Talent Beyond Good Looks

ardhsatya_youtube            Om Puri in Ardha Satya

It is commonly  believed  that ‘good looks’ are needed to be a film actor.  Om Puri, one of the greatest actors of Indian cinema who passed away suddenly on Friday after a cardiac arrest, proved this wrong.

Every newspaper and news channel commended his talent and recalled his histrionics. Writing on the life or talent of Om Puri, Padma Shri, OBE,  would be  repetition. So I would record only a personal memory.
Going to meetings and appointments minutes before the scheduled time being one of my weaknesses, I reached the  Rajkumar College in Indore, where he was to speak, to find only Om Puri and the Principal there. It seemed Om Puri too suffered from the same ailment – very unusual for film people.

As there was still half-an-hour for the event to start,  we had time for a chat. Among other things, I asked him about his role in one of his most famous films, ‘Ardha Satya‘. He plays a policeman in the film. Om Puri loses his  “romantic interest” in the film, played by Smita Patil, to another person. He is infuriated at this  “stealing”.  When he confronts the villain, Rama Shetty, played by  Sadashiv Amrapurkar, he accuses him of “stealing other people’s possessions.”   And kills him.

Then he goes to his senior officer, salutes him and says, “Sir, I have killed Rama Shetty”, plainly, without any emotion. I  asked Om Puri whether it was his interpretation of the role to tell his boss about the killing as if  he had just performed a duty.

Om Puri was happy I noticed the nuance and said that exactly was the intention. “But it is not my interpretation, but of the director, Govind Nihalani,” he added.

Here was an actor getting accolades for a portrayal and says the credit goes to the director! That is the humility and honesty of Om Puri.  Some of his remarks touched off furore, but he would not mince words. He was a plain speaker, not pretending or bothering about being politically correct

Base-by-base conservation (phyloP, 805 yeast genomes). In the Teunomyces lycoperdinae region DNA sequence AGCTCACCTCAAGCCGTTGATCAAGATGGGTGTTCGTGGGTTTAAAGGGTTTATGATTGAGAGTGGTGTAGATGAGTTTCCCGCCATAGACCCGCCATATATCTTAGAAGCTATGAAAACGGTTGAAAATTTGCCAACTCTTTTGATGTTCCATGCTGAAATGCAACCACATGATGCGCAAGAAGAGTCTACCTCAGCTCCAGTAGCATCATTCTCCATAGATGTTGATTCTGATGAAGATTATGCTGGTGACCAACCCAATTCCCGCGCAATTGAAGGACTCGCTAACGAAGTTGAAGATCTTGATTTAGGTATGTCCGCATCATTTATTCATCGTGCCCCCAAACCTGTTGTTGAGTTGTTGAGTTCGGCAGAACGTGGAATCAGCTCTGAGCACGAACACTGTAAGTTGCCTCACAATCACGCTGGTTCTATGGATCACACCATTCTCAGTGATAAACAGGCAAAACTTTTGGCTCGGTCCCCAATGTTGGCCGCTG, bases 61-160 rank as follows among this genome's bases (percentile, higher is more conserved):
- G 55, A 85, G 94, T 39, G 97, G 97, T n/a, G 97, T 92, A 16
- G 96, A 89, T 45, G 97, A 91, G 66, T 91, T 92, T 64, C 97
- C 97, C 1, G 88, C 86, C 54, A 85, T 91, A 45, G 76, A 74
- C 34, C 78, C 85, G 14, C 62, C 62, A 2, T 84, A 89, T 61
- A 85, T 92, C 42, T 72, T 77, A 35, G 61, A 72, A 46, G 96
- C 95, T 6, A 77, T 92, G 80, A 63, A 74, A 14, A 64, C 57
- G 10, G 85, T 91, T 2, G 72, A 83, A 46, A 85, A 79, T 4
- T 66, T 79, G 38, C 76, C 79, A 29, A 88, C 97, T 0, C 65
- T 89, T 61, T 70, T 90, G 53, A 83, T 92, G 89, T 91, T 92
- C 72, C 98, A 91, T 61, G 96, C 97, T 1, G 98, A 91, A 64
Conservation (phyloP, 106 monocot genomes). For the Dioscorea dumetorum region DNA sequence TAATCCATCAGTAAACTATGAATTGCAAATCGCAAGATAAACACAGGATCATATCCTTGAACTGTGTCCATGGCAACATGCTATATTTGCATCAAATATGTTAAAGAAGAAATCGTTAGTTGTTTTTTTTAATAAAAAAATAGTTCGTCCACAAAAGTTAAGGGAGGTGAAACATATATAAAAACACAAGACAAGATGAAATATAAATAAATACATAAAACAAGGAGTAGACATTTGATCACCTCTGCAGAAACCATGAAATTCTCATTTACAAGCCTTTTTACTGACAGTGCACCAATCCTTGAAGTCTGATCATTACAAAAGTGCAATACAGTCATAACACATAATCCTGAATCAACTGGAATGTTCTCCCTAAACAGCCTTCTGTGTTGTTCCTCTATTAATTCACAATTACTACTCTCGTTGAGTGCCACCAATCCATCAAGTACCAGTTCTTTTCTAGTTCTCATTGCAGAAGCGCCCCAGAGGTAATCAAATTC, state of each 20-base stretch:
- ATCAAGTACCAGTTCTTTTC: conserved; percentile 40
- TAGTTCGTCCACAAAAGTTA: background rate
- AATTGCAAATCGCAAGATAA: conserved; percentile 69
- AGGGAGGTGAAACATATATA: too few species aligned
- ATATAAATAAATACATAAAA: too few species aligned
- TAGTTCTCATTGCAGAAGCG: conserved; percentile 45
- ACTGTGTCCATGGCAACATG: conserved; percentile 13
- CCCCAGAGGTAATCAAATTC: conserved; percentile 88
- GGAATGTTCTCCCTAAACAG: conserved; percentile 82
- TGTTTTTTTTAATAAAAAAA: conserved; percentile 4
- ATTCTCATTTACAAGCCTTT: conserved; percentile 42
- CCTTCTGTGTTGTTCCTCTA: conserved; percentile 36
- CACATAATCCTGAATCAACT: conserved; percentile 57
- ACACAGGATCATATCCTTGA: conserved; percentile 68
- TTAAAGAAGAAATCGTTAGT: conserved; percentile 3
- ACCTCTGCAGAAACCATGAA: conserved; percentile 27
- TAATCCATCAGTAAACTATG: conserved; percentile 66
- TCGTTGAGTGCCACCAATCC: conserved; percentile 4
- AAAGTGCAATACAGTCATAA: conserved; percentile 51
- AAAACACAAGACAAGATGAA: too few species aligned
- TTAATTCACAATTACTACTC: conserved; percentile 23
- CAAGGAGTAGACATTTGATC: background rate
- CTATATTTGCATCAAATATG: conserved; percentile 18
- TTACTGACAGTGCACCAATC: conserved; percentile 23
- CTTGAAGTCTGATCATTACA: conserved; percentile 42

There was a controversy when he said, speaking of martyrs who died in a terrorist attack that  nobody had forced  them to join the army.

The media flared up at the “insult” to army.  He had to apologise. What he said could have been  interpreted as a compliment – to people who laid down their lives for  the country, fully aware that their career choice could lead to death. They did so of their own accord and not due to any compulsion.

It is commonly believed (even by me for long) that he was younger brother of two other actors, Amrish Puri and Madan Puri, who both played villains. In fact he was not even related to them. His roles in Ardh Satya, Tamas, Akrosh, Jaane Bhi Do Yaaron, Arohan, Sadgati, Pakistani film Actor in Law… and several other films were memorable and showed great versatility. He could do art films and comedy with equal ease.

The  66 year old actor came from a poor family and rose to be one of the most versatile and able actors of Hindi filmdom.  And every report on the death noted that he rose to that position even with a face that cannot, by  any stretch of imagination, be called handsome. No one with an unattractive, pock-marked face, could even dream of being a film actor. But he not only aspired to but became one, rising to the top only on the strength of talent.